Vol. 5 No. 10

MAY, 2006


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Have No Fear the internet is Here! presents


The Art of the Science of Animation

iPod, Therefore iAm

iToon on iPods


Brain Splatter

iToon on Inside Surprise








The Art of the Science of Animation

Animation is 100 years old. One would think it would have to be older than a century. Both America and France claim the first animated film. The whole concept is to take individual still images and create action through the illusion of motion. As children, we were drawn into the primary colors of Saturday morning cartoons. This was the first source of animation consumption. Little did we know that only a few animation houses produced these shows. Little did we know that cartoons were mere filler in an earlier generation's Saturday theater film experiences. Little did we know that animation was the doorway to unlock an individual's imagination.

Bullwinkle. Tom and Jerry. The Roadrunner. Yogi Bear. The Jetsons. The Flintstones. Bugs Bunny. There were hundreds of other characters who shared the spotlight in the cartoon universe. Those characters marched from the studios into American television as a staple of children's programming. The animation mornings spurred the creation of commercial spokesmen and animated commercials, like Tony the Tiger and Capt'n Crunch, selling cereal. But the animated character was mostly left to the kid's table in the studio board room. It was never meant to be high art. It never fit into the classical film production sequence, where live actors and stunning sets were the key to a profitable project. Cartoons had no live actors, just voices for goofy 2D characters, grinding out keystone cop and old vaudeville jokes to America's first audiences of comedy, kids.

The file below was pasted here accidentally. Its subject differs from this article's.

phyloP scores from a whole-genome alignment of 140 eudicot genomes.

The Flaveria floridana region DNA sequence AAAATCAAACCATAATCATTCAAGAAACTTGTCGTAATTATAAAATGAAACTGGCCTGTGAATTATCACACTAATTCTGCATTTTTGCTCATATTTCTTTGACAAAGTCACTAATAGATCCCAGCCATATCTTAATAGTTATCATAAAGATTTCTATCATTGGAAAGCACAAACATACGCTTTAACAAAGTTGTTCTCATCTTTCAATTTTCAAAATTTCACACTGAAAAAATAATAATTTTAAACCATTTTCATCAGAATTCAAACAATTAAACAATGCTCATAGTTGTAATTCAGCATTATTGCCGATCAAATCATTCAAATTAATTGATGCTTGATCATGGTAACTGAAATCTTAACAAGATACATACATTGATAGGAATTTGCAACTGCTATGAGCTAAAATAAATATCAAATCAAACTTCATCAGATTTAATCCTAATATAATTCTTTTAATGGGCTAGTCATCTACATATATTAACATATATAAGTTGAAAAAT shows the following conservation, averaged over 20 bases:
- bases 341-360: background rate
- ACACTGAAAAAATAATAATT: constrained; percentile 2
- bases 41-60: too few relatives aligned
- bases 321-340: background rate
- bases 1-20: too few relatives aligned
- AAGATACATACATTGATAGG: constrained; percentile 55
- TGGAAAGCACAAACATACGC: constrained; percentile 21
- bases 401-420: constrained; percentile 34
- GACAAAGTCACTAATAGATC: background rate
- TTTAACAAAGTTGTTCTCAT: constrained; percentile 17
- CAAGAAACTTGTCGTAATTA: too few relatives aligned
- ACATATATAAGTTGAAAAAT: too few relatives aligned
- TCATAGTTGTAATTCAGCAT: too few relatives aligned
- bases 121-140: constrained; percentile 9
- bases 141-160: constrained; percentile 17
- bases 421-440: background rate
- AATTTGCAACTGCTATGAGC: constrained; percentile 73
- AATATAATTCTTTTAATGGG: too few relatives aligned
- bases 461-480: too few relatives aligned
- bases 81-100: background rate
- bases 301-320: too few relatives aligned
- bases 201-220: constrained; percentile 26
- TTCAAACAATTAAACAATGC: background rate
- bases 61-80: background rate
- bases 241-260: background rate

There has to be a hard wired function in the human brain that children like to draw things around them. Give a kid a crayon or marker, they will scribble something anywhere. Cavemen drew stories on cave walls. People hang on their walls paintings and pictures. Both represent the capture a moment in time on a physical plane. It helps the human mind remember something special.

Animation centers on drawing individual cels (frames). It usually takes 24 cels to make one second of film. In the old days of animation pioneers like Walt Disney, each cel was hand drawn and hand colored. This was a painstaking process which required dozens to hundreds of skilled artisans to create a single scene. For each cel, there needs a background, a foreground, a character position, expressions of emotion in a character, a partial sequence of movement (action), audio and background music to propel the story line to the next scene. A director needs to place all of these elements into tens of thousands of frames in order to get his or her vision of an animated feature into a final form.